Autumn has descended and with the cool down in the temperature, we have been thinking more and more about how much we love outdoor fire pits.
They are the perfect way to stay warm while outside in the cooler months while adding ambience to an outdoor living area. Plus, who can resist sitting fire-side with a glass of wine?
Landscape Designer, Rory Graham gives details into the landscapes Joanne Green has created and how we went about adding fire pits to these designs.
A Mediterranean-inspired retreat in Artarmon, complete with metal fire pit.
When we look at incorporating a fire pit into a landscape, the design or style of the structure is dependent on factors such as; who will use the fire pit, budget and the existing style and size of the garden that we are working with. Our project in Artarmon had a level and spacious lawn with a Mediterranean plant palette so we wanted something which was moveable but still complemented the garden, which is why a portable (although very heavy!) metal fire pit was selected.
Fire pits can be above or in-ground and vary in shape and size. Depending on the design, fire pit materials range from traditional materials such as stone, brick or concrete, to metal, copper and glass.
There are numerous designs to consider such as freestanding fire pits, built-in stone or brick fire pits, fire bowls and Chiminea.
Where will you position your fire pit? We consider a number of aspects to determine where best to locate an outdoor fire pit in a landscape design, including:
Wind direction: A relatively sheltered area is needed so that it will be a comfortable place to sit and smoke will be kept to a minimum.
Foot traffic: It’s important to position your fire pit where there is enough space to easily and safely walk around. If young children are likely to be around, an above ground fire pit is a better option.
Surface: A suitable surface material is important. A fire pit must sit on a firm and level base and be heat tolerant. Fire pits which are positioned on a lawn can be moved to maintain the condition of the grass.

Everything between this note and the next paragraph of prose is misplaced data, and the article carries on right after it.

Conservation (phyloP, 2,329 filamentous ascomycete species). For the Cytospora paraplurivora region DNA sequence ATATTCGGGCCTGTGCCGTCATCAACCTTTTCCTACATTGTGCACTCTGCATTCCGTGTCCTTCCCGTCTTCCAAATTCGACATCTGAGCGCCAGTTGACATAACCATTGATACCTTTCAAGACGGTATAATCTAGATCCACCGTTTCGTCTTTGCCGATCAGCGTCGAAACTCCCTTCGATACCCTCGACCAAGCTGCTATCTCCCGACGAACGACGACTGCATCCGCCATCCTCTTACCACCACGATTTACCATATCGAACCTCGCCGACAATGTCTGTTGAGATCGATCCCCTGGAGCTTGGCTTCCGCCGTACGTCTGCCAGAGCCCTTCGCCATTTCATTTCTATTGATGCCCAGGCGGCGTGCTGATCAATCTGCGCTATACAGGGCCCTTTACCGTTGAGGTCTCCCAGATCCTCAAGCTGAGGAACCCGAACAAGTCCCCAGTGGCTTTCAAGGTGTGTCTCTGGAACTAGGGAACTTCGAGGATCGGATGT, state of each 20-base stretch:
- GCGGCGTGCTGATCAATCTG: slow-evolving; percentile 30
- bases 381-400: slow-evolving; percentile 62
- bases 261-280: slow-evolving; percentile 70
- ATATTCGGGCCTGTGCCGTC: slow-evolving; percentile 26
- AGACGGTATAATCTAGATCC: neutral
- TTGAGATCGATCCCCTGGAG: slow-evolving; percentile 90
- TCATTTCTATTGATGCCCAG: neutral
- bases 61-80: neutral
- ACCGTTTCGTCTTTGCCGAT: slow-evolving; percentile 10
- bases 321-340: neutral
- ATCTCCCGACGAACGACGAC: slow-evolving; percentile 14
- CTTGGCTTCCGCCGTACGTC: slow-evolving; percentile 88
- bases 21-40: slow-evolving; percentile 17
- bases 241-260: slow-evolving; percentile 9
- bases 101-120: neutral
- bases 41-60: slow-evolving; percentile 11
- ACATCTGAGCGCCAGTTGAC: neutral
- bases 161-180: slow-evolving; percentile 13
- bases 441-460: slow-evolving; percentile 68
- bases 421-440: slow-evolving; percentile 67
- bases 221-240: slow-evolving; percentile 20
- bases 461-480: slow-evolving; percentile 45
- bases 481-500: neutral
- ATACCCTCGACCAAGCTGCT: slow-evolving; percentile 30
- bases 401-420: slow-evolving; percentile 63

Surrounding objects: Fire safety is extremely important, so we always look at where fixed furniture items are placed, proximity from the house or structures, and surrounding vegetation. Firewood must be stored safely away from the fire pit in an area which can also be kept dry.
When choosing seating for a design we will look at the natural setting, immediate surrounds (surface finishes, architecture and so forth), the number of people likely to be accommodated and budget of course. Our Balgowlah Heights project has a large space to work with, however there was a significant amount of natural rock to consider. We were able to incorporate seating for up to 10 people and used sandstone cladding to blend with the surrounding features.
Sandstone cladded seating area surrounds this in-ground fire pit in Balgowlah, Sydney.
There are a few options here when choosing which fuel to use for an outdoor fire and choosing this will be based on personal preference but also the location of the fire pit.
Timber is a traditional fuel source, easily available and creates a campfire ambience. A timber fuelled fire pit can release embers and be messy to clean, so is best suited for larger spaces.
If you would still like a traditional experience, another option is fake logs which are fuelled by gas, ethanol or gel and are suitable for smaller spaces.
Two other fuel types are clean-burning ethanol and gel.
Fire pits can create a lot of interest within an existing garden or new landscape design, provide a viewpoint and give a warm ambience to outdoor evenings throughout the year.
Now is the perfect time to plan your outdoor area and perhaps even have your fire pit installed before the true winter months arrive.
Have a question for Rory? Contact our Landscape Design team now at firstname.lastname@example.org.